Francis Crick does not, however, fulfil the image of the scientist doggedly working away in the laboratory. He did not conduct experiments (one obituary said that, in the lab, he was 'as clumsy as an albatross on land'), preferring instead to solve problems intellectually. The Washington Post described his and Watson's technique as 'thinking, arguing and thinking some more'. But it was a technique which bore fruit, leading to what many have described as the most significant scientific discovery of the twentieth century. A comment in the Guardian suggested that because 'the double helix and DNA itself have ascended into everyday mythology', Crick 'changed the way that ordinary people understand the world.'
Famed for bursting into the Eagle pub in Cambridge to tell James Watson that they had discovered the 'secret of life', Crick was, according to his wife, prone to coming home and making grand statements. And yet, in the pair's science paper in Nature describing their findings, the big event in biology was hardly shouted from the rooftops. 'We wish to suggest a structure for the salt of deoxyribose nucleic acid (DNA)' they opened. 'This structure has novel features which are of considerable biological interest.'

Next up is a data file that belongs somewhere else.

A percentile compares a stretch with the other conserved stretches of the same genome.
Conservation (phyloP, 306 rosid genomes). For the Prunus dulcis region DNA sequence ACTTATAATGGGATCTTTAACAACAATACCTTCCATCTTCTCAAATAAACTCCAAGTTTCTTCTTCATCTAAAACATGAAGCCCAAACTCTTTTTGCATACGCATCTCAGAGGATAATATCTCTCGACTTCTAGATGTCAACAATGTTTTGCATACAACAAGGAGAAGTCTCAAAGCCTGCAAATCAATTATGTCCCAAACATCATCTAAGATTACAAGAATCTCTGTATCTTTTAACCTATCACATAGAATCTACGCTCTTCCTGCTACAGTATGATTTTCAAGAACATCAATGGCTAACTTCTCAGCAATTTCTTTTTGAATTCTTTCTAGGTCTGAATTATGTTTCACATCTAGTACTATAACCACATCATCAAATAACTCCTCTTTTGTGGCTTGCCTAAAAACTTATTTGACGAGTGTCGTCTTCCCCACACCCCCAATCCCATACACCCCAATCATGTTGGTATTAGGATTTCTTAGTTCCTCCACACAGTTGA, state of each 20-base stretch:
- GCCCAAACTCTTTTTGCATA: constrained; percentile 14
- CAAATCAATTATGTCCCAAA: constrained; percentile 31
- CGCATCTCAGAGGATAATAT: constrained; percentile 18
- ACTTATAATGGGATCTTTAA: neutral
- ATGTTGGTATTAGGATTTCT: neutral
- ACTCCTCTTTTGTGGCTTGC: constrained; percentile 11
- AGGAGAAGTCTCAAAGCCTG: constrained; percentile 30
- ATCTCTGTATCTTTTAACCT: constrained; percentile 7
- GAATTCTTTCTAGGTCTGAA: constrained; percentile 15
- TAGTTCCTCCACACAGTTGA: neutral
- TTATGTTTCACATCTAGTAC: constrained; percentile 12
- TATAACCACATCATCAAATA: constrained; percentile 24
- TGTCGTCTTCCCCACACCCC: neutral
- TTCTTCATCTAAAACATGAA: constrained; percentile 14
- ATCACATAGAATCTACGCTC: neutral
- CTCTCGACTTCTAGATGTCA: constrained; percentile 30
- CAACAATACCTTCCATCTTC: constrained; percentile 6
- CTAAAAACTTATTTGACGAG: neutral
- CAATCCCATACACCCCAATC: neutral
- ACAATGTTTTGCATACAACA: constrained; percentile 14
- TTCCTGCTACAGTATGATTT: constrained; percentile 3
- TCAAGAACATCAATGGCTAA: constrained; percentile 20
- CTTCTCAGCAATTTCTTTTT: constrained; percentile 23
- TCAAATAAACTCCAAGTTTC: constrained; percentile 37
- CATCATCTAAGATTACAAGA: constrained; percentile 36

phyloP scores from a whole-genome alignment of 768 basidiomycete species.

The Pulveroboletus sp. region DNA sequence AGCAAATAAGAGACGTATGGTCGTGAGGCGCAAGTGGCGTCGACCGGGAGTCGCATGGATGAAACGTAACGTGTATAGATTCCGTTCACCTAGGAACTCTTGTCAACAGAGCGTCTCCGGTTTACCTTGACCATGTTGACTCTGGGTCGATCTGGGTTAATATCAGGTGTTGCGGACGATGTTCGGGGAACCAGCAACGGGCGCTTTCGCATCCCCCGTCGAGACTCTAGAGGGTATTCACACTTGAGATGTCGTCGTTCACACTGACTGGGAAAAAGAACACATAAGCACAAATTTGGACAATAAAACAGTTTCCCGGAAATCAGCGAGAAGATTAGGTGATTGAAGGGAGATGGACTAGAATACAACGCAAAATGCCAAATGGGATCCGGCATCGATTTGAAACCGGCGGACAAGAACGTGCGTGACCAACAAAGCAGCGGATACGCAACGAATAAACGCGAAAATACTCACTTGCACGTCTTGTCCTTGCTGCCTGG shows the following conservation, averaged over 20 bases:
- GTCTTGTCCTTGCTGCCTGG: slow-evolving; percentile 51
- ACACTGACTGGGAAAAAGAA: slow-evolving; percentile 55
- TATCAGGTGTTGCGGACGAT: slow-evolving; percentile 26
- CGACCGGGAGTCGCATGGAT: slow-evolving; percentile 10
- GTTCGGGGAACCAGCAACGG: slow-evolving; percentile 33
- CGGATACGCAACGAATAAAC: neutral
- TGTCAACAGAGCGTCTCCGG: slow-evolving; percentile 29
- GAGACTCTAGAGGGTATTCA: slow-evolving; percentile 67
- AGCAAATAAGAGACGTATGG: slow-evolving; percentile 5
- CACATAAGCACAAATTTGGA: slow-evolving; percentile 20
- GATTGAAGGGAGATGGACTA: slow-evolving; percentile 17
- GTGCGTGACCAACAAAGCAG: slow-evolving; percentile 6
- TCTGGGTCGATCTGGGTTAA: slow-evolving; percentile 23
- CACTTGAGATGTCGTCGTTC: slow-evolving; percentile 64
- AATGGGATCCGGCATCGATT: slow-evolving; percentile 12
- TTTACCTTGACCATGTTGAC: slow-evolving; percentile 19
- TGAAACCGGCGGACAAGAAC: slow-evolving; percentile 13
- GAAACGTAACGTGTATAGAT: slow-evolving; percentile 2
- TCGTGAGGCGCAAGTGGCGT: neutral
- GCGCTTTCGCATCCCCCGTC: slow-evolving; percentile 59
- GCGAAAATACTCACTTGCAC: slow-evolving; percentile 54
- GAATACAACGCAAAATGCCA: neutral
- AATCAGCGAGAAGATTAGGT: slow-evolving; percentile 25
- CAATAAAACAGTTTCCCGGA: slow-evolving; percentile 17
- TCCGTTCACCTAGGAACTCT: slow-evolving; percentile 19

One newspaper columnist, the only one negative about Crick and his work, suggested that, rather than discovering the secret of life, Crick (and Watson) merely started 'the fetishisation of the gene', carried into the 21st century by the likes of Richard Dawkins. The columnist rightly points out that it will take more than DNA to discover the secret of life. But we could, at least, grant Crick and Watson the accolade of discovering the secret of biological life. But I suspect that, announced to a lunchtime pub crowd, that statement wouldn't have sounded quite so amazing.